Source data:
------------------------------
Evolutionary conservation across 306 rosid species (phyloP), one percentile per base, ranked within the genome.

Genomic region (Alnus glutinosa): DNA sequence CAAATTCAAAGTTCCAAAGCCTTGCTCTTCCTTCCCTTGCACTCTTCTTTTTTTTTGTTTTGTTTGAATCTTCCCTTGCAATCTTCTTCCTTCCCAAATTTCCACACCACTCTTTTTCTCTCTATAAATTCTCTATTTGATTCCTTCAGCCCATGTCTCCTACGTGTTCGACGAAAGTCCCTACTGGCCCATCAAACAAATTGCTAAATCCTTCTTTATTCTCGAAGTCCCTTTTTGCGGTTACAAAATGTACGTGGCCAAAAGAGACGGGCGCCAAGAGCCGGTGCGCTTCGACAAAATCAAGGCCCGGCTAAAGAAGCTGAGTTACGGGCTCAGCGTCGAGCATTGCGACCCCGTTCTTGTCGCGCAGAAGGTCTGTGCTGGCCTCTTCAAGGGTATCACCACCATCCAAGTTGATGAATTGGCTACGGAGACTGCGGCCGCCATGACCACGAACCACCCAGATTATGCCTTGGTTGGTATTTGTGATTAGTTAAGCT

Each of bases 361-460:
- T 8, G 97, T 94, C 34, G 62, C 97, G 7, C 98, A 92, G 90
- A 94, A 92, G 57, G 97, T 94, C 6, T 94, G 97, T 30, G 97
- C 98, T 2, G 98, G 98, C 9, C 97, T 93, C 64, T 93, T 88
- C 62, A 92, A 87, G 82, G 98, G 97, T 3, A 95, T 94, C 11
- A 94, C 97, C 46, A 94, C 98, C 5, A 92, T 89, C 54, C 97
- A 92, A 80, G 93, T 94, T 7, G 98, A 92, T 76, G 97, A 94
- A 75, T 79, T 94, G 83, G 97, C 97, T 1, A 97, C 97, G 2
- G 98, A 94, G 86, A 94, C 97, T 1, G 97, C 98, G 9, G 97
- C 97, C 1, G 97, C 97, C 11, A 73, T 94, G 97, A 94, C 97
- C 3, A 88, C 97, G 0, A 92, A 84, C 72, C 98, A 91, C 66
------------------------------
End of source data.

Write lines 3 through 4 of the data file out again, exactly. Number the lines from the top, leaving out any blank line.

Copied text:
Each of bases 361-460:
- T 8, G 97, T 94, C 34, G 62, C 97, G 7, C 98, A 92, G 90